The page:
The FAA is investigating a near-miss between two passenger planes at JFK airport
Yuki Iwamura/AFP via Getty Images
The Federal Aviation Administration is investigating a near-miss between two commercial airplanes at John F. Kennedy International Airport on Friday.
According to preliminary information from the FAA, a Delta Air Lines flight had to stop “its takeoff roll approximately 1,000 feet” from where an American Airlines flight had crossed the same runway in front of the Delta plane.
The close call occurred around 8:45 p.m. local time as the American Airlines plane, a Boeing 777, was traveling from an adjacent taxiway and air traffic controllers noticed the two approaching aircraft, the FAA said.
In audio posted on Twitter by flight watcher @xJonNYC, a panicked air traffic controller appears to realize that the two planes are converging and tells the Delta plane, a Boeing 737, to stop.
“Delta 1943 cancel takeoff plans! Delta 1943 cancel takeoff plans!” the person says. “Rejecting,” someone replies.
Another clip appears to be a conversation between an air traffic controller and one of the American Airlines pilots.
“I guess we’ll listen to the tapes, but you were supposed to depart runway 4 left,” the air traffic controller says. “You’re currently holding short of [runway] 3-1 left.”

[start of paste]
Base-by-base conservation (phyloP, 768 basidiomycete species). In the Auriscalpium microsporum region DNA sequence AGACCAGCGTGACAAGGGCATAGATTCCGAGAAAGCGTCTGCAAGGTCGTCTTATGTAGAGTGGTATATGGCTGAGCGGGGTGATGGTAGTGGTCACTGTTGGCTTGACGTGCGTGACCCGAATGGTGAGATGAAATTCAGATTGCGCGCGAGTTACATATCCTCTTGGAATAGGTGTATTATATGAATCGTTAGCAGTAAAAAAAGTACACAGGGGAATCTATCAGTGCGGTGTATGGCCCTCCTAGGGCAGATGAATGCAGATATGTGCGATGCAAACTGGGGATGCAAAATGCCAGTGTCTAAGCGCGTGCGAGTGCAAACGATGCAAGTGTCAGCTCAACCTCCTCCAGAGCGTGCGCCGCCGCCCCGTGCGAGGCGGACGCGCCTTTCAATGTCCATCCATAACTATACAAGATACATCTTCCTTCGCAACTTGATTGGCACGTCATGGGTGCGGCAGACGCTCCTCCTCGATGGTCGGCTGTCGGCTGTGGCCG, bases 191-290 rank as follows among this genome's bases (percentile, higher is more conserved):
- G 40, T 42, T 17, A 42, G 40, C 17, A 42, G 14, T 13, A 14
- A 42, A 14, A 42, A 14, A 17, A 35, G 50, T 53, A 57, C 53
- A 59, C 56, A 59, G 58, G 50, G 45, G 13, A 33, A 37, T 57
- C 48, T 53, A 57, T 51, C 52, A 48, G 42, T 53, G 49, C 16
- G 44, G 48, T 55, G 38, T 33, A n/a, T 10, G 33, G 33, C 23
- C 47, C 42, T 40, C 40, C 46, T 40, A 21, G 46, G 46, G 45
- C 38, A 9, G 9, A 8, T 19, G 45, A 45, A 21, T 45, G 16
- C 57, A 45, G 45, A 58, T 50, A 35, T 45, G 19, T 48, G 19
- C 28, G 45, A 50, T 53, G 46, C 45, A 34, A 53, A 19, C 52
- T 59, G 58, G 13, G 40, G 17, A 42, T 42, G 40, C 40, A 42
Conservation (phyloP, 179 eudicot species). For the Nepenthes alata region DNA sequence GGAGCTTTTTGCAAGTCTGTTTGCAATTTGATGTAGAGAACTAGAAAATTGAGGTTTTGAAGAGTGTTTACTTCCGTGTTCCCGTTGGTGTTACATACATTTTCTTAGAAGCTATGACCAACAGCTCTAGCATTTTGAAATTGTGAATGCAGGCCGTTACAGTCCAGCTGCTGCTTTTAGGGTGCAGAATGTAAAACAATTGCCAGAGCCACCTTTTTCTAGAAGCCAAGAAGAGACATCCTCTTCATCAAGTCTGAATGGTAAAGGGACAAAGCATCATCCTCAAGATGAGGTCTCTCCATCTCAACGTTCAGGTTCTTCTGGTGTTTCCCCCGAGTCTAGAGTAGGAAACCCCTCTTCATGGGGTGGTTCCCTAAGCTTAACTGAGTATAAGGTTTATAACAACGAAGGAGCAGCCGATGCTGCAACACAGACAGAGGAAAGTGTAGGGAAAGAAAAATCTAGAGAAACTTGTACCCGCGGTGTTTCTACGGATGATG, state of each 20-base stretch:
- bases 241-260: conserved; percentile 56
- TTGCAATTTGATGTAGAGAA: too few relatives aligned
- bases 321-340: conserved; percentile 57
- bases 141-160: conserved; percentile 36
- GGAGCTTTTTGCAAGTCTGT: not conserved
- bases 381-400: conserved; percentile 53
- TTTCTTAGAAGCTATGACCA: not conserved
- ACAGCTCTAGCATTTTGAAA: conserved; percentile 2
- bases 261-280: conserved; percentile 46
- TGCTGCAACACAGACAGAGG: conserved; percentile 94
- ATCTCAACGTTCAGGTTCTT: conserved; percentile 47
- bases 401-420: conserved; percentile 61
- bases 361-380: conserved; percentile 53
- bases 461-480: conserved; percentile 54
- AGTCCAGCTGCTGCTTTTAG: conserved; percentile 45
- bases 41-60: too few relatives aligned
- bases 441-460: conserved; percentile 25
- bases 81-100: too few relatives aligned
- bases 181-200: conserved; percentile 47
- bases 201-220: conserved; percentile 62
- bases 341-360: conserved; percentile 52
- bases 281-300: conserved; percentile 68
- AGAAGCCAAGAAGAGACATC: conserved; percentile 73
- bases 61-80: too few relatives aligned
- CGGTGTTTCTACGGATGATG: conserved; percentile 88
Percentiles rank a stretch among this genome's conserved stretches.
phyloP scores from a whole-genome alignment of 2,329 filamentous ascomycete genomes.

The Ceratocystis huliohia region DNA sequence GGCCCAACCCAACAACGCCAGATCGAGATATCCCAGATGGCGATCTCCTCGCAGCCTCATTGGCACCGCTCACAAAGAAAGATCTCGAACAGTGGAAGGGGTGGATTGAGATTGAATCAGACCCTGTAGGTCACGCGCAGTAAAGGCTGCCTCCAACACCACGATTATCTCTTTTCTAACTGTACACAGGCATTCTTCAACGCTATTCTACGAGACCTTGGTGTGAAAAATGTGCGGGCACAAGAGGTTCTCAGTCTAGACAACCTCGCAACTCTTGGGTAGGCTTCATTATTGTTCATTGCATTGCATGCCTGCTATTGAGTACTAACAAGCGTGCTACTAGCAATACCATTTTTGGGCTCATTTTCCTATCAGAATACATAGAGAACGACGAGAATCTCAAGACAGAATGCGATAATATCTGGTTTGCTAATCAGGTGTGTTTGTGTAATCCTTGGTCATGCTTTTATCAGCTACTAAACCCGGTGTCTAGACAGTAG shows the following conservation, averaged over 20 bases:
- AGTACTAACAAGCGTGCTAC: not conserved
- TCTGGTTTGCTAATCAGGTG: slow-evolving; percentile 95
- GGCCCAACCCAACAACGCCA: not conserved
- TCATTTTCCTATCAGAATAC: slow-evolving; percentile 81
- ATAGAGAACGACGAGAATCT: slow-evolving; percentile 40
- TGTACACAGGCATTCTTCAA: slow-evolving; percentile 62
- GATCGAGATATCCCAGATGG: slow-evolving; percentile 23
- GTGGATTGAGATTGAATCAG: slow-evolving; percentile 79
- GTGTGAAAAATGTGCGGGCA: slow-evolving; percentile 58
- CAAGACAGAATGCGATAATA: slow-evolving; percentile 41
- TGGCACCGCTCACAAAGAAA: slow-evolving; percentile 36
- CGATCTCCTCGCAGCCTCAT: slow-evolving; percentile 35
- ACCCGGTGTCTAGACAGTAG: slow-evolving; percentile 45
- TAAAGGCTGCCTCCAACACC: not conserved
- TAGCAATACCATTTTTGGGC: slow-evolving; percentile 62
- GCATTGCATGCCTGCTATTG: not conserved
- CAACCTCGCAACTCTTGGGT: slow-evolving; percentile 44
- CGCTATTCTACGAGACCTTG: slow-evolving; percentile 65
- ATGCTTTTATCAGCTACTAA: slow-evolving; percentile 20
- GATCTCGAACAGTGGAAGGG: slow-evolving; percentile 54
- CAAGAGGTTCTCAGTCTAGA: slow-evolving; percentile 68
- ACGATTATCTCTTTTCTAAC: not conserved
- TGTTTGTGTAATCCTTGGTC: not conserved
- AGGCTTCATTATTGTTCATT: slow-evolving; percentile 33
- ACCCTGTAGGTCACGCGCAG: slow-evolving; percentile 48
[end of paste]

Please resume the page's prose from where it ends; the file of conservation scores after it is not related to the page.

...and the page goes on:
A spokesperson for Delta said the safety of its customers and crew was the airline’s top priority.
“Delta will work with and assist aviation authorities on a full review of flight 1943 on Jan. 13 regarding an aborted takeoff procedure at New York-JFK,” the spokesperson said in a statement. “We apologize to our customers for the inconvenience and delay of their travels.”
According to Delta, 145 passengers and six crew members were on board the flight headed to Santo Domingo, Dominican Republic.
After the near-miss, the flight returned to the gate and was delayed overnight due to crew resources, the airline said. Customers were given overnight accommodations and the flight departed the following morning.
American Airlines said it was deferring comment to the FAA.